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Youth remanded on bail for Westport offences

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Youth remanded on bail for Westport offences


Judge tells 15-year-old he’s ‘very pleased’ with his progress

A 15-year-old male who is charged with a range of offences including false imprisonment, burglary, theft and assault causing harm has been remanded on continuing bail.
The 15-year-old, who cannot be named as he is underage, appeared before Galway Circuit Court on Wednesday, December 19 last after the matter was previously adjourned on Friday, November 9.
There, Judge Gerard Griffin was told of the offences the youth had committed in Westport between June 2011 and February last.
The charges included stabbing a 16-year-old male three times; two other assaults; a series of burglaries; colliding with a garda patrol car and false imprisonment of a woman.
The false imprisonment was of Ann Nally, a 64-year-old woman, which took place on June 9, 2011.
The defendant locked her in her room and a victim impact statement from Ms Nally was read to court on November 9. The court was told that Ms Nally was told by the youth that she was ‘f***ing dead’ if she tried to ring anyone. She had just had a hip operation two weeks previously.
Ms Nally said she now felt like ‘a prisoner in my own home’ and that she came to Westport five years ago wanting a better life but could not sell now as she would suffer a huge loss on what she paid.
The youth was remanded on bail to last week on strict bail conditions.
They included not returning to Westport; not involve himself in any criminal activity; abstain from drugs and alcohol; remain at Áras na Gael youth centre in Salthill and attend Dóchas an Óige training centre.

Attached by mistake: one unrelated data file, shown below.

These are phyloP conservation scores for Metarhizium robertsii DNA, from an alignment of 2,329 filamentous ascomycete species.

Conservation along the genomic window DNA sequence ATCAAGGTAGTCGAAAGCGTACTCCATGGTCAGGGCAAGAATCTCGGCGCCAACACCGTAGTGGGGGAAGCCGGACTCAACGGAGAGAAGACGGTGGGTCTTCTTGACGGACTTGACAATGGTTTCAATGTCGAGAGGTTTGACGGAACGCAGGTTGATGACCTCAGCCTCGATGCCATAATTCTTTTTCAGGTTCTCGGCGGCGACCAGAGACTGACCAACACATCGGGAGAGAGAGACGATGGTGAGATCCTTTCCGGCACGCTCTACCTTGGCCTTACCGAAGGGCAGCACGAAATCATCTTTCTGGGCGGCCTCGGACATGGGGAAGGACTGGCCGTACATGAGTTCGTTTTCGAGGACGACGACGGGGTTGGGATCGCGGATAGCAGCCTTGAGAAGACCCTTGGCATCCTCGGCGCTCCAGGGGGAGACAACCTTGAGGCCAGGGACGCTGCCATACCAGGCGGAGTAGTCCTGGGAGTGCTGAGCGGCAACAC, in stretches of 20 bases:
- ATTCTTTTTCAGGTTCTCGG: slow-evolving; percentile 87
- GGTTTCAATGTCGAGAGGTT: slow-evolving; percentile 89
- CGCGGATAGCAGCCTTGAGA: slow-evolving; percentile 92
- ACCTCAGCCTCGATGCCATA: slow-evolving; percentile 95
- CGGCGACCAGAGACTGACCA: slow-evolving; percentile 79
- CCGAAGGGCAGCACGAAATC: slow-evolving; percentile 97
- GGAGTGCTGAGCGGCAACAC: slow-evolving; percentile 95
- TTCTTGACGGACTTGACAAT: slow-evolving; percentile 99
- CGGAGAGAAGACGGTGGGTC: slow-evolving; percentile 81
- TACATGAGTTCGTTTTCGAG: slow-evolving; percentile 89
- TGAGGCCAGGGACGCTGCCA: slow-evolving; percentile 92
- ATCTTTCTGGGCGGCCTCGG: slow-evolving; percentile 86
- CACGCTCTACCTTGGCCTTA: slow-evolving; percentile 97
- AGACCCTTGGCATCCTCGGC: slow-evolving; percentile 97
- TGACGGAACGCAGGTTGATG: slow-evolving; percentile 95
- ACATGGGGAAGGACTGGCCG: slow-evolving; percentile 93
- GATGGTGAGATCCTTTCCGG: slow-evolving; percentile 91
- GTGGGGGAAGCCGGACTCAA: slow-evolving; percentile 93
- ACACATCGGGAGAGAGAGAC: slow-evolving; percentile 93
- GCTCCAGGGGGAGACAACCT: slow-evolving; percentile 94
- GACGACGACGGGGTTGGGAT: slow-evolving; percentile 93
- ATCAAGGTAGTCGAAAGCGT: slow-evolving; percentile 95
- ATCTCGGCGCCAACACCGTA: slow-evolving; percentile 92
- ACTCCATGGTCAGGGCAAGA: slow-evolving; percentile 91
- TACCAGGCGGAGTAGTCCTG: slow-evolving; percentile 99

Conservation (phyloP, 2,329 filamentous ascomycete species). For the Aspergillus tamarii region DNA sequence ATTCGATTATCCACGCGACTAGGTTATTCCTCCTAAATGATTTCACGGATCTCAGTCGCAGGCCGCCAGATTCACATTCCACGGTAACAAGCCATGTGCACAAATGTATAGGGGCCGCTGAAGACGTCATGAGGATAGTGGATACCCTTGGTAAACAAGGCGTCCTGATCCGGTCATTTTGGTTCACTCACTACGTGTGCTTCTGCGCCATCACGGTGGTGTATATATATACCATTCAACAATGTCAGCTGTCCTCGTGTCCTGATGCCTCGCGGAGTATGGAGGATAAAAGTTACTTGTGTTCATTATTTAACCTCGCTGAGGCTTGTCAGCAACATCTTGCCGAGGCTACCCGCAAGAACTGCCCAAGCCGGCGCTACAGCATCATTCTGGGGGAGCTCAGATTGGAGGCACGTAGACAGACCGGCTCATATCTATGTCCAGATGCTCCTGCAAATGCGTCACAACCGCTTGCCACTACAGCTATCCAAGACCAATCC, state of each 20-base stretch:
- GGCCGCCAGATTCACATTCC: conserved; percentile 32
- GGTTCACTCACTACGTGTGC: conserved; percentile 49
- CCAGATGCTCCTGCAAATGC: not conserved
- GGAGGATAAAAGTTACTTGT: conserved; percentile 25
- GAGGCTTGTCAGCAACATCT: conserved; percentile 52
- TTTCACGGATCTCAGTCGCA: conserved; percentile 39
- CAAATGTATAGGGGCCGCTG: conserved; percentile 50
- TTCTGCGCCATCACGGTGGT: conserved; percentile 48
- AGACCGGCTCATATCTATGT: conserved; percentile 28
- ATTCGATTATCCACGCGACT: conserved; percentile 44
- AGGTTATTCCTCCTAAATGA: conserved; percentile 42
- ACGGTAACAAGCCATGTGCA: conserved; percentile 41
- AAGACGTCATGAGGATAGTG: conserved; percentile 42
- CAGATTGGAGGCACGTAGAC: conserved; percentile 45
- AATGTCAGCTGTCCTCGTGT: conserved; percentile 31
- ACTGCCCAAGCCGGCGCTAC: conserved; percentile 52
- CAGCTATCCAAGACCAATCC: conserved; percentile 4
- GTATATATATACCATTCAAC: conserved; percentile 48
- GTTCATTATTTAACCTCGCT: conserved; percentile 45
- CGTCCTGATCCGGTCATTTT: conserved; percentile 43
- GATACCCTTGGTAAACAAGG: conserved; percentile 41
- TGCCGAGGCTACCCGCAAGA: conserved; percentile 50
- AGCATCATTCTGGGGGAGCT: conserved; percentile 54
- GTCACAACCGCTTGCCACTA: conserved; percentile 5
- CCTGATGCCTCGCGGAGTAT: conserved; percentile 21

Last week Judge Gerard Griffin read updated reports from the youth’s social worker and probation officer which he said were ‘tending to be positive’.
Sergeant Denis Harrington told the court that, after Ms Nally’s victim impact statement was read to court on the previous occasion, the youth had written a letter apologising to her. Sergeant Harrington said that he spoke to her the night before court last week and she was still ‘extremely traumatised’ by what had happened on June 9, 2011 and hasn’t opened the letter.
“Right now, words mean nothing to her but, if, in the fullness of time, he has turned a corner, she may be willing to accept an apology,” Sergeant Harrington said.
Defending barrister Eoin Garavan, instructed by Niamh Bambury, said that the youth has continued membership of a boxing club who described him as someone ‘with potential’ and ‘a pleasure to deal with’ and that there were no problems with staff and tutors at Dóchas an Óige, where the youth is receiving education. Mr Garavan asked for a further adjournment to assess the youth’s continued behaviour.
Judge Griffin agreed with that view, saying that he hoped that, ‘in the fullness of time’, the strict terms of bail can be eased and he behaves without the need for strict conditions hanging over him.
He adjourned the matter to January 22 in Castlebar on the same bail conditions and told the youth that he gave Ms Nally ‘an awful fright and ruined her life’ and it was up to him to show improvement. He said the youth had ‘pushed the boundaries’ and warned him that if he came back into court for committing any criminal offence, he would be going to jail for a ‘very long time’.
“You’re doing well, I’m very pleased with your progress,” said Judge Griffin.
The youth was also granted leave to spend the nights of Christmas Eve and Christmas Day with his brother in Ballinasloe, providing he complies with all other of the conditions imposed on November 9.

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